To reiterate, COVID-19 is still a relatively new illness—what was once thought to merely affect the respiratory system has now been linked to neurologic issues, such as stroke in young and otherwise healthy COVID-19 patients. For you, that means it’s best to err on the side of caution when it comes to safety.

Keeping Up With Daily Care

Here’s the first order of business: Make sure you continue to take all your prescribed medication. If you have any worries about your current medication as it relates to your COVID-19 risk, touch base with your medical care provider.

Your medical care provider can also help you come up with a plan for your blood pressure and INR checks. Since people who have had a stroke are at a higher risk of developing serious complications from COVID-19, it’s best to stay home as much as possible—but that doesn’t mean you shouldn’t receive the medical care you need to take care of yourself after having a stroke. Your doctor might instruct you on how to perform blood pressure or INR checks at home, schedule a telehealth appointment, or send a partner—such as DispatchHealth—to visit with you in the comfort and safety of your own home.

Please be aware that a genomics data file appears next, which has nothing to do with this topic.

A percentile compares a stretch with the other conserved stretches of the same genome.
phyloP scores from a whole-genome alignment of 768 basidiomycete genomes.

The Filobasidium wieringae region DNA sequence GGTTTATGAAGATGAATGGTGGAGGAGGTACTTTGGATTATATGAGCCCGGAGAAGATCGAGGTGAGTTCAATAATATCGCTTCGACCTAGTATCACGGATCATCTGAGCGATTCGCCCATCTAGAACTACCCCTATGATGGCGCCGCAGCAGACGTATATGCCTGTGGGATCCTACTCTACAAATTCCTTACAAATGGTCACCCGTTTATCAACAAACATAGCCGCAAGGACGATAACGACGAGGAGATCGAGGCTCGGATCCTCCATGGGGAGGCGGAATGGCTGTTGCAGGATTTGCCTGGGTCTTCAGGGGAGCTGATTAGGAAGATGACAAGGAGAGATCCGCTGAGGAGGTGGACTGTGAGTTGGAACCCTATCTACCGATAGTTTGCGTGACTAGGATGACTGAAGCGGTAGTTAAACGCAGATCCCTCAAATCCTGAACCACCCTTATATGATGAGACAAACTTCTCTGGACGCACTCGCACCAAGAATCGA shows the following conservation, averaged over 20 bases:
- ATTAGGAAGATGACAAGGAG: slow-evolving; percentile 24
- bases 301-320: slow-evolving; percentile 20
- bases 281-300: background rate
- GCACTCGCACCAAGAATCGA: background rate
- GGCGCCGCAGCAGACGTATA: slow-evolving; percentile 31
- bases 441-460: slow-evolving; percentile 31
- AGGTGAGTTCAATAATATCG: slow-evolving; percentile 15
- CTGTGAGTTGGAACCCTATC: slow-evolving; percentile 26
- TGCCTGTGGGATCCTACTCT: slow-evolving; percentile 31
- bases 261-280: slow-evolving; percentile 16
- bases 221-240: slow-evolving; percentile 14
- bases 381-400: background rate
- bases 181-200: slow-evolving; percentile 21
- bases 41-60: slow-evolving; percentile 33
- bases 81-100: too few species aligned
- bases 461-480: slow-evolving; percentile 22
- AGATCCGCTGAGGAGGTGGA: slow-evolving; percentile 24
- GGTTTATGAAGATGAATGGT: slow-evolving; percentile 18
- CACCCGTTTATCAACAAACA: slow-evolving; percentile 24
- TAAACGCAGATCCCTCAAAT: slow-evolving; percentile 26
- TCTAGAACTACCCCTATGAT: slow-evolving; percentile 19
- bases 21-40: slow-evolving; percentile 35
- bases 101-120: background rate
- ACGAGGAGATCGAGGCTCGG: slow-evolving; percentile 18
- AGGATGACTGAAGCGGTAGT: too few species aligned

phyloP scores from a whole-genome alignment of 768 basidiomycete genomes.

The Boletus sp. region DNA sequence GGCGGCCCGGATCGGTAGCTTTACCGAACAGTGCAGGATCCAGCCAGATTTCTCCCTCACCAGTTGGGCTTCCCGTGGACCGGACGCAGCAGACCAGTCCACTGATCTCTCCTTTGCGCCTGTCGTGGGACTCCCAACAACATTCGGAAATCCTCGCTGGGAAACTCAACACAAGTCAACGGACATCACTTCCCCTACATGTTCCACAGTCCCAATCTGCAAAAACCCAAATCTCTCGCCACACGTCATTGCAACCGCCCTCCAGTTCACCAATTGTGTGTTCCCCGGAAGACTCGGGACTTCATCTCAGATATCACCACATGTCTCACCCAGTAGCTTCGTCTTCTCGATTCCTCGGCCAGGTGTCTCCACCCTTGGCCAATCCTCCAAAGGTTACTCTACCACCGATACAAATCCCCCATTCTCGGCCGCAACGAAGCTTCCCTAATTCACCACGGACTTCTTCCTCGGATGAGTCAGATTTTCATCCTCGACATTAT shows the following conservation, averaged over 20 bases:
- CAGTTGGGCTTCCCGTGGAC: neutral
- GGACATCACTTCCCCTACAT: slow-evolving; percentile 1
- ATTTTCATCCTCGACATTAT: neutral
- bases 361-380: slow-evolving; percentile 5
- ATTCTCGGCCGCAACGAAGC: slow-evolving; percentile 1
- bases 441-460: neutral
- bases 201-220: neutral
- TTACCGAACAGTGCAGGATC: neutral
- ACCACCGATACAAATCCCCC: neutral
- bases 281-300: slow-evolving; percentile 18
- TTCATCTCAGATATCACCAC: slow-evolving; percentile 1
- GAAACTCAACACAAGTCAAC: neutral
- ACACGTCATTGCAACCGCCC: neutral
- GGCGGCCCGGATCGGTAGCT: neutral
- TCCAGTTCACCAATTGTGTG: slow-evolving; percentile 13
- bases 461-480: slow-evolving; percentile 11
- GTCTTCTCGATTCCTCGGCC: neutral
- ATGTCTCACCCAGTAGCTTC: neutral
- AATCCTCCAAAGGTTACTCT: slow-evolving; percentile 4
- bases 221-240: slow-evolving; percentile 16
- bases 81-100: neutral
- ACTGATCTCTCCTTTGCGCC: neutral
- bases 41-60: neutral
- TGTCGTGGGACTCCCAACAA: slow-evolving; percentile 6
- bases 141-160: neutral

Staying Safe From COVID-19

Finally, to minimize your risk of contracting COVID-19, be sure to follow all recommended

CDC guidelines for personal protection to the letter, including:

  • Physical distancing
  • Washing your hands regularly
  • Cleaning frequently touched surfaces often
  • Limiting non-essential trips outside of the home

If a family member or friend can make your trips to the grocery store or pharmacy for you, all the better. If you do need to leave the house, however, make sure you wear a mask at all times. If you don’t have one handy, you can use a bandana or scarf or create your own from extra fabric or that old T-shirt in the back of your closet that you never wear anymore.

Get Medical Care Delivered to Your Home


If you’re experiencing effects of a stroke or simply need medical care but don’t want to leave the safety of your home, turn to DispatchHealth. We provide in-home urgent care to allow you to receive the treatment you need while maintaining necessary safety precautions to stay safe from COVID-19. When you request a visit via phone, our website, or our app, we’ll arrive at your doorstep within a couple of hours equipped with most of the equipment you’ll find in an emergency room. And, we’ve taken extensive protocols to ensure the safety of our patients and staff—our medical providers wear masks, gloves, and protective eyewear and clean our gear and vehicles thoroughly in between every patient visit. We’ve got your back during the COVID-19 crisis —get in touch with us today to receive the care you need.


DispatchHealth relies only on authoritative sources, including medical associations, research institutions, and peer-reviewed medical studies.

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The DispatchHealth blog provides tips, tricks and advice for improving lives through convenient, comfortable healthcare.